From susheel brides to wealthy grooms, this board game by a Pakistani-origin designer takes a hilarious dig at arranged marriages in India.
If you’re single and nearing your mid-twenties, you have our sympathies. Not because you’re lonely and cry yourself to sleep every night, but because you’ll soon be on the receiving end of ‘beta, shaadi kab karoge’ and a similar barrage of questions by immediate as well as not-so-immediate family members.
But if you’re already surrounded by photos of potential wealthy grooms or fair-complexioned susheel brides, your local rishta aunty is not going to stop until a match is made.
A New York-based Pakistani-origin designer, Nashra Balagamwala, is advising you to run while you can.
Or at least confront the struggles of an arranged marriage in a very lighthearted setting – through a board game called Arranged!.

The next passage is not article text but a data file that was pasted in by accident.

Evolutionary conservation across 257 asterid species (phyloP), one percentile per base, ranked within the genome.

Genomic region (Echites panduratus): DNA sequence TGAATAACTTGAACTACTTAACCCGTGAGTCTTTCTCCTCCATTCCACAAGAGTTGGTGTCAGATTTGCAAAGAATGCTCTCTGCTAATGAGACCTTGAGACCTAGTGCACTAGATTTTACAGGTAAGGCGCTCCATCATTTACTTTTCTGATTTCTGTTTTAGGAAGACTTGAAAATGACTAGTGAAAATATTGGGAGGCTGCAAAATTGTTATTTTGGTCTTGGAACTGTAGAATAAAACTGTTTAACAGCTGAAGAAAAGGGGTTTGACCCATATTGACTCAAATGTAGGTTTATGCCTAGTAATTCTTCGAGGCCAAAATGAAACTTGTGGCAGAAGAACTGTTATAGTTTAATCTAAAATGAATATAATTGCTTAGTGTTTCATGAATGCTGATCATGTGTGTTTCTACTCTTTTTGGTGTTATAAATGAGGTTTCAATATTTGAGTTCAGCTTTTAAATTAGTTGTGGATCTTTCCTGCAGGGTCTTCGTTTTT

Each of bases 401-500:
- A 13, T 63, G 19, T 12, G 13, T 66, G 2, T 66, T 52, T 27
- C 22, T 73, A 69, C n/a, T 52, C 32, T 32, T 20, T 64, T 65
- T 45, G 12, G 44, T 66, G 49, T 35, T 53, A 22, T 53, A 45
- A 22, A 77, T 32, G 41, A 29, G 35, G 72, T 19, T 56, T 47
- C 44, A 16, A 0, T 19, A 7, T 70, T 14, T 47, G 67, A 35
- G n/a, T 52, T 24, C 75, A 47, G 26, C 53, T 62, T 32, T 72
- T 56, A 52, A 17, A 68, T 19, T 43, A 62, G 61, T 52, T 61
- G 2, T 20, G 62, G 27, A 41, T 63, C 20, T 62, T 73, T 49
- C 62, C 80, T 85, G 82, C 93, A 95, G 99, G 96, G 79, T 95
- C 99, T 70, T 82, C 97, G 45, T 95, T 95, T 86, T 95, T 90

Nashra grew up in a conservative family in Pakistan, where she was expected to get married to someone of their choice and have children at a young age. However, she left the country to live independently in New York some five years ago to become a designer. Using inspiration from her personal experience, she created this board game.
The game has three female protagonists and a Rishta Aunty. The Aunty’s ultimate goal, as usual, is to get the girls married. The more the girl fits her definition of ‘marriage material’, the closer she gets to her.
The girls, on the other hand, try their best to get rid of Rishta Aunty by doing everything she doesn’t want them to do – become career oriented, gain weight or roam around with boys in a mall.
They even blackmail her by digging her dirty secrets – like her 23-year-old daughter who is still unmarried!
This is when the Golden Boy makes an entry. He is the game-changer, and the women now compete to get his attention. Whoever gets to marry the ‘green-eyed, light skinned, CEO of a business with a foreign passport’, wins.
Through this game, Nashra wants to call out the hypocrisy of Indian society when it comes to marriage and provide a platform for people to discuss the issues that come with it.
She started a Kickstarter campaign to have sufficient funds to manufacture the game, and contributors have been pouring in since.